An Oakland-based Puerto Rican restaurant and a Bay Area DJ collective are raising money for Puerto Rican residents still dealing with the aftermath of Hurricane Fiona.
Here are two Oakland fundraisers for Puerto Rico hurricane relief
A category 4 hurricane just struck Florida and its residents will soon need help rebuilding their communities. But we shouldn’t forget that Hurricane Fiona, a category 1 storm, also recently swept through Puerto Rico on Sunday, Sept. 18, leaving much of the island without electricity, running water, or fuel. Almost two weeks later, thousands of Puerto Rican residents still don’t have access to electrical power, and other essentials.
Now some Puerto Ricans who live and work in Oakland are raising money for relief efforts.
Sazon Libre, a Bay Area-based DJ collective, is hosting a dance party at Zanzi Oakland on Saturday, Oct. 8 which will feature Caribbean music such as reggaeton, salsa, and dembow.
And La Perla, Oakland’s most well-known Puerto Rican restaurant, launched a Gofundme last week to raise money for relief efforts in co-owner Jose “Cheo” Ortiz’s hometown of Toa Baja. La Perla’s Gofundme will send money to Asociacion Comunidades Unidas Tomando Accion Solidaria (ACUTAS), an organization near Toa Baja which will use the funds to supply families with basic necessities like food, mattresses, and clothing.
Carlo Solis, a member of Sazon Libre whose family is from the island, said 100% of the entrance fee and a portion of the revenue made off drinks at the Puerto Rico fundraiser will be donated to two Puerto Rican non-profit organizations. They include Proyecto Matria which helps women and LGBTQ persons living in the island’s rural communities, as well as Techos Pa’ Mi Gente, a non-profit that specializes in roof construction and housing rehabilitation in areas battered by the storm.
“There are people that are part of the African and Latino diaspora, which all of us in Sazon Libre are members of, and the music that we play is part of that, so I think there’s a responsibility to give back to the communities that have given us a way to succeed in our business,“ Solis said.
Ortiz said he’s been constantly checking in with his family members back home, including his sister who owns a house in Toa Baja. “My sister lost everything in Hurricane Maria and now she’s going through this all over again“, Ortiz said. Hurricane Maria, a category 4 storm, struck Puerto Rico in 2017 and devastated the U.S territory’s roads, bridges, and electrical grid. During that time, Ortiz flew to Puerto Rico to cook meals for residents.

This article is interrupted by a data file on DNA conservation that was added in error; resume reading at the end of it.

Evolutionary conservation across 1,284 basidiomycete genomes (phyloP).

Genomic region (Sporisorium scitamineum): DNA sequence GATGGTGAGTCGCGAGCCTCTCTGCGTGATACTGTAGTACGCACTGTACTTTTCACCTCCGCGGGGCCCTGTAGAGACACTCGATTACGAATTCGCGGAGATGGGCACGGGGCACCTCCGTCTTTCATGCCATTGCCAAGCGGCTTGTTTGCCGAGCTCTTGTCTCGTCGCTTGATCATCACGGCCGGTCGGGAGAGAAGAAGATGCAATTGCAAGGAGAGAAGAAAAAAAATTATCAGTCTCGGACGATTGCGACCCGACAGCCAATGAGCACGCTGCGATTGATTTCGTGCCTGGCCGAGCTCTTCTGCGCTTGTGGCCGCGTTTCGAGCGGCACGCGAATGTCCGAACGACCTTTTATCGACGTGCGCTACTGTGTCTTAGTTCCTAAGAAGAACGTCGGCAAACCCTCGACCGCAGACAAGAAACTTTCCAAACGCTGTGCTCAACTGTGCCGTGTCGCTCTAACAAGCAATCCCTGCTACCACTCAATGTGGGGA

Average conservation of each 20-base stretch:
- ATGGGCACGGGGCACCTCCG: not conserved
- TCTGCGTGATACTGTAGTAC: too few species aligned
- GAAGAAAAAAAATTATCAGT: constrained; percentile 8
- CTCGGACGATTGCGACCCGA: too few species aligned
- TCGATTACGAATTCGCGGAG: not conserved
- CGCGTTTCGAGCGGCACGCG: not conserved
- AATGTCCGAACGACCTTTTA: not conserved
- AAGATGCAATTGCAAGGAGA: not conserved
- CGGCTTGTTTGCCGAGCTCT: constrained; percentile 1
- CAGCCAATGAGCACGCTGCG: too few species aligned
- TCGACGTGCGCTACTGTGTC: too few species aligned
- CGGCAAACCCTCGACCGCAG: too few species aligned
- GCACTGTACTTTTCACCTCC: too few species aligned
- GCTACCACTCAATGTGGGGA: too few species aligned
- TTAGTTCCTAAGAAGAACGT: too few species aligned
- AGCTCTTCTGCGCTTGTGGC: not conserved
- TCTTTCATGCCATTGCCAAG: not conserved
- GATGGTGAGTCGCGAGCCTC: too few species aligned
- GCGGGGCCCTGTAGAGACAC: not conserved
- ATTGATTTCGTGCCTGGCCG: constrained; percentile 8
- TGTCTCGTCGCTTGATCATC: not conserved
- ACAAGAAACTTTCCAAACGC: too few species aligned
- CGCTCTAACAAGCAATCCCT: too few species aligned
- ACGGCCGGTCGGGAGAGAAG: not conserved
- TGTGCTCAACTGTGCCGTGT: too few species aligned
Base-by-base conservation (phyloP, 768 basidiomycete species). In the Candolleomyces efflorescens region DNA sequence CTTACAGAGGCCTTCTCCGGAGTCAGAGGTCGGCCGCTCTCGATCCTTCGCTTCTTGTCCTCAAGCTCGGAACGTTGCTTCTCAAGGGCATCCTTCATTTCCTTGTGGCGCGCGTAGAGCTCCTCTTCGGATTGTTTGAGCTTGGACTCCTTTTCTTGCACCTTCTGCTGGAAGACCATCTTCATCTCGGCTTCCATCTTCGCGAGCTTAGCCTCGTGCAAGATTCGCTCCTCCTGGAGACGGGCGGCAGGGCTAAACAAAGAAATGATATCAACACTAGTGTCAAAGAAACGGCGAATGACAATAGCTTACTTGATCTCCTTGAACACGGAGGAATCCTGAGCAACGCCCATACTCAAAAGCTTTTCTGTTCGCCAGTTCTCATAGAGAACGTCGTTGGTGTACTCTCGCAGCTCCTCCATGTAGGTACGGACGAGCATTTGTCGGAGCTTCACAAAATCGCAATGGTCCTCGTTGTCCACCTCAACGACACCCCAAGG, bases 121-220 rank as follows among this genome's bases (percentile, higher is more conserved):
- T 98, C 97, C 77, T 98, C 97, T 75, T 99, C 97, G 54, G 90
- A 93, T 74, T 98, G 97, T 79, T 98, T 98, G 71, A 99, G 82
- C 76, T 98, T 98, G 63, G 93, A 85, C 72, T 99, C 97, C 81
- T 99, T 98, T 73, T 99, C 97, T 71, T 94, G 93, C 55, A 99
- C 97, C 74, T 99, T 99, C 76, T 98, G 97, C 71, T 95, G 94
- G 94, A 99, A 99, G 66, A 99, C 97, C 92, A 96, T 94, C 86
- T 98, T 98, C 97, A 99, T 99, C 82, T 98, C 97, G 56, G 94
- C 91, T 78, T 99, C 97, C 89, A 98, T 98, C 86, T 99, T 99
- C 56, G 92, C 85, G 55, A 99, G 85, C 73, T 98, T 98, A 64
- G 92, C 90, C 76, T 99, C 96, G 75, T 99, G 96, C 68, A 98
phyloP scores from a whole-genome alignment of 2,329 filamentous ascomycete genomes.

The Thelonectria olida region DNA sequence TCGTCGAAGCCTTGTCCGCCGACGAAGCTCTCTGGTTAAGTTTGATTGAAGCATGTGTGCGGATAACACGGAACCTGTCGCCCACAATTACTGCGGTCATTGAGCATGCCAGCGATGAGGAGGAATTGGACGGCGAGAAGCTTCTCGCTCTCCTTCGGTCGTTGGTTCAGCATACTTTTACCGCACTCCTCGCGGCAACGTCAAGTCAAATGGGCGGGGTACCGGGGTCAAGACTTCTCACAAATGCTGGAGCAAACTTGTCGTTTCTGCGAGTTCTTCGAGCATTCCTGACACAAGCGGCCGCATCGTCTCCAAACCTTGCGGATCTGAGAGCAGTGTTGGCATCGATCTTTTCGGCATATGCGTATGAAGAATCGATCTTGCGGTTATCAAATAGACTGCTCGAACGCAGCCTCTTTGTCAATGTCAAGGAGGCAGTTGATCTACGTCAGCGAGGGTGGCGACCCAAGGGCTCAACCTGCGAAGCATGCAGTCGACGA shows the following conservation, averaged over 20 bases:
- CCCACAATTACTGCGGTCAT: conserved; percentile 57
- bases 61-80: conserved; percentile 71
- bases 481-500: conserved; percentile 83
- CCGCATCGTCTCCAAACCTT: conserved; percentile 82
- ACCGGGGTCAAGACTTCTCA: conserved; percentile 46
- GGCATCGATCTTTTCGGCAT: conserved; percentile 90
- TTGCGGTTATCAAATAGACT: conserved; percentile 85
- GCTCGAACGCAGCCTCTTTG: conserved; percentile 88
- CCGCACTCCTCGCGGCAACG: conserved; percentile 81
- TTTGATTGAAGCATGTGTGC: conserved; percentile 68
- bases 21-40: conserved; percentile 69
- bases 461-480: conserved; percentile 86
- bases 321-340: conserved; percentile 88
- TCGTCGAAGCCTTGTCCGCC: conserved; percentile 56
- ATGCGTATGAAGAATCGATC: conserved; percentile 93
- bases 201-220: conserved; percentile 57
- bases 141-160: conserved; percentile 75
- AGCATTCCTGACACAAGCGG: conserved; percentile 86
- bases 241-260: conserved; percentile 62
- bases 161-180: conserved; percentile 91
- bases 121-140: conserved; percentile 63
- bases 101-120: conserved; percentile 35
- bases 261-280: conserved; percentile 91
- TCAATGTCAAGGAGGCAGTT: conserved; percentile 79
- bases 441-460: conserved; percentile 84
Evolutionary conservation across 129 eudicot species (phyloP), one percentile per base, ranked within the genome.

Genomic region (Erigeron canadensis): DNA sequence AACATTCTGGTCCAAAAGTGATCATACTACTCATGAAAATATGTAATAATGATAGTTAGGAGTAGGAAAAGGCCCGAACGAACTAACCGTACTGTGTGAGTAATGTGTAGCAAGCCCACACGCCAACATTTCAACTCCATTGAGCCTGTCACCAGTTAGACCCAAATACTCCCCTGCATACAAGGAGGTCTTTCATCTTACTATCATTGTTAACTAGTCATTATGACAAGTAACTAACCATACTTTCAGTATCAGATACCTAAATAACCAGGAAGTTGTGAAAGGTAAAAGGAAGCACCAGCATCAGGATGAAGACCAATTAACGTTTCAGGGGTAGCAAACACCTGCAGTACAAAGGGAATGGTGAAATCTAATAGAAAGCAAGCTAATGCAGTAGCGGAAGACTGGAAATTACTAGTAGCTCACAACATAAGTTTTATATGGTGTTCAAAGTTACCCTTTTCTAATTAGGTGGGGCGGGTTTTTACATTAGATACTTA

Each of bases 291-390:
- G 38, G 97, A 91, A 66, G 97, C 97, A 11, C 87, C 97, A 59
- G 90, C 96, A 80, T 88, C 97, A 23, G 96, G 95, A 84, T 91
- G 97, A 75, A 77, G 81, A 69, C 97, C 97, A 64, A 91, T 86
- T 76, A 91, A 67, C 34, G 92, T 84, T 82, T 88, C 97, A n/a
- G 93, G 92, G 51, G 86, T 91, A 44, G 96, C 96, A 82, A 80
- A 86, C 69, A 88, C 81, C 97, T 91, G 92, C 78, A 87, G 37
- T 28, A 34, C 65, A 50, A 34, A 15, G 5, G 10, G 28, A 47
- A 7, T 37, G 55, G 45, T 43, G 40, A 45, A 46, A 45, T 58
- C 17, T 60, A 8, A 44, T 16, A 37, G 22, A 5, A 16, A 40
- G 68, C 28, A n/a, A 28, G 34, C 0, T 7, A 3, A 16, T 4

A significant reason why Sazon Libre and La Perla started their own fundraising efforts is out of frustration and distrust over the mismanagement of funds for reconstruction efforts in the wake of Hurricane Maria. Scammers across the U.S., like Emilio Ismael Vazquez, started fake charities to dupe unsuspecting people wanting to help Puerto Ricans. In 2019, a former FEMA official was arrested for taking bribes from the president of a company that secured about $1.8 billion in federal contracts to repair Puerto Rico’s electrical grid.
In addition to fear of fraudsters, Puerto Ricans are also tired of infrastructure projects that have yet to materialize. The Rio De La Plata flood project, which first began in 2017, is an effort to mitigate flooding that occurs in Puerto Rico’s longest river and flows through Toa Baja and other towns. The project has yet to be finished.
“How long is it going to take to finish that project? Because the people that live there are very vulnerable to flooding,” Ortiz said.
Solis, whose family members live in the city of Guaynabo, says that his family is safe but frustrated by the incompetence of local governments and how the United States has governed the island.
“Hurricanes come and things are tough, but for the whole power grid to consistently get shut down and there be a lack of clean water? That is a structural injustice that Puerto Rico has been going through since the United States in 1898,” Solis said, referring to the U.S. invasion of the island, which was then a colonial territory claimed by Spain.
For now, both Ortiz and Solis are focused on doing what they can for their island despite being so far away in the Bay Area.
“It’s a matter of honoring the place, the energy, the people that have given us so much,” Solis said.
A list of other Bay Area organizations raising money and aid for Puerto Rican residents can be found here.